How to mark this special occasion of two birthdays in a month? Well, simply by sharing some pictures from the little summer garden I am enjoying at the moment. This little place where spending even a few minutes in the morning brings a special joy and contentment.
Everything there seems to express a kind of delight in simply existing, regardless of the many mistakes I or my garden-help might make either by ignoring a little corner or plant there or by over-showering our ignorant attention elsewhere. In my more self-aware moments, I know that it is the Mother Nature who somehow finds a way to even things out, create a new balance, something that feels like harmony.
But even after making all those mistakes in my little garden – planting wrong things that didn’t have much chance of survival or not planting the right things in the right spot at the right time or neglecting to take care of those that were almost crying out for attention or not getting rid of those invasive weeds and excessive undesirable growth in time – have I now learned how to harmonise my efforts with what the Mother Nature intends?
Honestly, I am not sure. But I guess we can always try. Sincerely. And make some more sincere effort in that direction of harmony. By becoming more conscious of why we do things we shouldn’t or don’t do certain things we should. Especially, in our little gardens within.
Today, on this special day of Ram Navami as I begin the year 4 of blogging here, I remind myself of one important reason why I continue with this work of writing and blogging. Both here and at Matriwords.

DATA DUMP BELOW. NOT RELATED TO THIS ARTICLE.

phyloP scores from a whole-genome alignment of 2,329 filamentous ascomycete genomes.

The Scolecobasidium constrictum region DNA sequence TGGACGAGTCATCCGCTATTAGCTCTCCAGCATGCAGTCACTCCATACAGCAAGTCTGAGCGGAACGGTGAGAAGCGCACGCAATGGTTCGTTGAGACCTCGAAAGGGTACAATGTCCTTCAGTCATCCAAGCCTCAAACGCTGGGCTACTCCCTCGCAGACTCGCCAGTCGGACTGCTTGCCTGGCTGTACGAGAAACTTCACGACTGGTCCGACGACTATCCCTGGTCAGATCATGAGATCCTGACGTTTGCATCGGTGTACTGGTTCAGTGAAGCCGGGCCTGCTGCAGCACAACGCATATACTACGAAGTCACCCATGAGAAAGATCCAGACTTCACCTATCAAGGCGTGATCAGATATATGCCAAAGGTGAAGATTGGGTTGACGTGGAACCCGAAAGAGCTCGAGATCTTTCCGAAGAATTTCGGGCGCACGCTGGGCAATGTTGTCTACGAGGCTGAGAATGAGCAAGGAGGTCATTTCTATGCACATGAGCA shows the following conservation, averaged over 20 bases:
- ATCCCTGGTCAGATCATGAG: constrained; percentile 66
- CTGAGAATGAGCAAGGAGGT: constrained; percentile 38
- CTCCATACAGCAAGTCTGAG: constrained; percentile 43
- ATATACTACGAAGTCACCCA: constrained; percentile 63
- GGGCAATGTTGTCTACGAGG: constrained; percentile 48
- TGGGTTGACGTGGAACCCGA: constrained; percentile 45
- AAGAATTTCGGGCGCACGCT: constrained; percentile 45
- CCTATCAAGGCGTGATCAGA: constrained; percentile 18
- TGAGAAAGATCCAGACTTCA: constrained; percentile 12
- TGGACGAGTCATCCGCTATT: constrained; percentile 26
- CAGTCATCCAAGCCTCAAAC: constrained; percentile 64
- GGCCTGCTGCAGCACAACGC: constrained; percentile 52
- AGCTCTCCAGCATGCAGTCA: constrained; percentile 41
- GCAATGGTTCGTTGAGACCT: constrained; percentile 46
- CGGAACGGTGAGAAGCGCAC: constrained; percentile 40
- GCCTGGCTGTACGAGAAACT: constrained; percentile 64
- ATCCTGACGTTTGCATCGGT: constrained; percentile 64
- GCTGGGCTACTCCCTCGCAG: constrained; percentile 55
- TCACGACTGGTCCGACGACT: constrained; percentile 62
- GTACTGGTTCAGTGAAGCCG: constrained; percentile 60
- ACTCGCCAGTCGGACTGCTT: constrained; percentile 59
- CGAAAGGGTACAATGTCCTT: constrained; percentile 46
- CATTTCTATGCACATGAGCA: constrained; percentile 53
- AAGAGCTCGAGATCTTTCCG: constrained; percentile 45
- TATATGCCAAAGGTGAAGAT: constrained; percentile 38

“It is only effort, in whatever domain it may be – material effort, moral effort, intellectual effort – which creates in the being certain vibrations which enable you to get connected with universal vibrations; and it is this which gives joy. It is effort which pulls you out of inertia; it is effort which makes you receptive to the universal forces. And the one thing above all which spontaneously gives joy, even to those who do not practise yoga, who have no spiritual aspiration, who lead quite an ordinary life, is the exchange of forces with universal forces.
“It is quite certain that, whatever you do, even the most material work, like sweeping a room or cooking, if you make the necessary effort to do this work to the maximum of your ability, you will feel joy, even if what you do is against your nature. When you want to realise something, you make quite spontaneously the necessary effort; this concentrates your energies on the thing to be realised and that gives a meaning to your life. This compels you to a sort of organisation of yourself, a sort of concentration of your energies, because it is this that you wish to do and not fifty other things that contradict it. And it is in this concentration, this intensity of the will, that lies the origin of Joy. This gives you the power to receive energies in exchange for those you spend.”
Collected Works of the Mother, Vol. 4, pp. 32-33